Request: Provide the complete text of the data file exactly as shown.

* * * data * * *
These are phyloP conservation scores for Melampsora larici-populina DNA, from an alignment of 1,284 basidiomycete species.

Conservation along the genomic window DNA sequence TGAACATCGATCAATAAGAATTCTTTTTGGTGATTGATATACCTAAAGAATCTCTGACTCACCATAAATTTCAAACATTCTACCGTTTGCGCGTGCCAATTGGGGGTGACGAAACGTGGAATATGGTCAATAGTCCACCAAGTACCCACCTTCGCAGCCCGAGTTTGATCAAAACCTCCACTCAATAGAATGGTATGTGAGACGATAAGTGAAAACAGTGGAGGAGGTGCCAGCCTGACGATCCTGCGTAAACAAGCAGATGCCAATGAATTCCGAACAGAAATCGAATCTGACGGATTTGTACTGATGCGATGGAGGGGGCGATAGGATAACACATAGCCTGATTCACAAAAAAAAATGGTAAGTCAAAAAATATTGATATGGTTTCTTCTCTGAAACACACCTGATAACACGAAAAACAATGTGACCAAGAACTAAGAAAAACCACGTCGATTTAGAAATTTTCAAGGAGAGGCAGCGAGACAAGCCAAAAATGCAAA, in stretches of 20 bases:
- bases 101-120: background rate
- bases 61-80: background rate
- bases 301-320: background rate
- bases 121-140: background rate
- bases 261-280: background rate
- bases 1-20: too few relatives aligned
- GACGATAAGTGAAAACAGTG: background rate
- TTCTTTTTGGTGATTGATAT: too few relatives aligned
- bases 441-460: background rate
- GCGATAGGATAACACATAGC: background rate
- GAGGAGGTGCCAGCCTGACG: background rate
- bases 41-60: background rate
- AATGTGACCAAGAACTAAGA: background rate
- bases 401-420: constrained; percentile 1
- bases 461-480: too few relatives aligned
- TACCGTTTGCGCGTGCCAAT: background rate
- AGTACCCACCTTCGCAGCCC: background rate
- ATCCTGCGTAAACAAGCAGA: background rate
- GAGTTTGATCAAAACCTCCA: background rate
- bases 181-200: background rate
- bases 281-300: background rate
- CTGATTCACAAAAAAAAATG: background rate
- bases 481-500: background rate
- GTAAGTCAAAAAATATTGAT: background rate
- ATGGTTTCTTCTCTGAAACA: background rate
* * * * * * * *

These are phyloP conservation scores for Melampsora larici-populina DNA, from an alignment of 1,284 basidiomycete species.

Conservation along the genomic window DNA sequence TGAACATCGATCAATAAGAATTCTTTTTGGTGATTGATATACCTAAAGAATCTCTGACTCACCATAAATTTCAAACATTCTACCGTTTGCGCGTGCCAATTGGGGGTGACGAAACGTGGAATATGGTCAATAGTCCACCAAGTACCCACCTTCGCAGCCCGAGTTTGATCAAAACCTCCACTCAATAGAATGGTATGTGAGACGATAAGTGAAAACAGTGGAGGAGGTGCCAGCCTGACGATCCTGCGTAAACAAGCAGATGCCAATGAATTCCGAACAGAAATCGAATCTGACGGATTTGTACTGATGCGATGGAGGGGGCGATAGGATAACACATAGCCTGATTCACAAAAAAAAATGGTAAGTCAAAAAATATTGATATGGTTTCTTCTCTGAAACACACCTGATAACACGAAAAACAATGTGACCAAGAACTAAGAAAAACCACGTCGATTTAGAAATTTTCAAGGAGAGGCAGCGAGACAAGCCAAAAATGCAAA, in stretches of 20 bases:
- bases 101-120: background rate
- bases 61-80: background rate
- bases 301-320: background rate
- bases 121-140: background rate
- bases 261-280: background rate
- bases 1-20: too few relatives aligned
- GACGATAAGTGAAAACAGTG: background rate
- TTCTTTTTGGTGATTGATAT: too few relatives aligned
- bases 441-460: background rate
- GCGATAGGATAACACATAGC: background rate
- GAGGAGGTGCCAGCCTGACG: background rate
- bases 41-60: background rate
- AATGTGACCAAGAACTAAGA: background rate
- bases 401-420: constrained; percentile 1
- bases 461-480: too few relatives aligned
- TACCGTTTGCGCGTGCCAAT: background rate
- AGTACCCACCTTCGCAGCCC: background rate
- ATCCTGCGTAAACAAGCAGA: background rate
- GAGTTTGATCAAAACCTCCA: background rate
- bases 181-200: background rate
- bases 281-300: background rate
- CTGATTCACAAAAAAAAATG: background rate
- bases 481-500: background rate
- GTAAGTCAAAAAATATTGAT: background rate
- ATGGTTTCTTCTCTGAAACA: background rate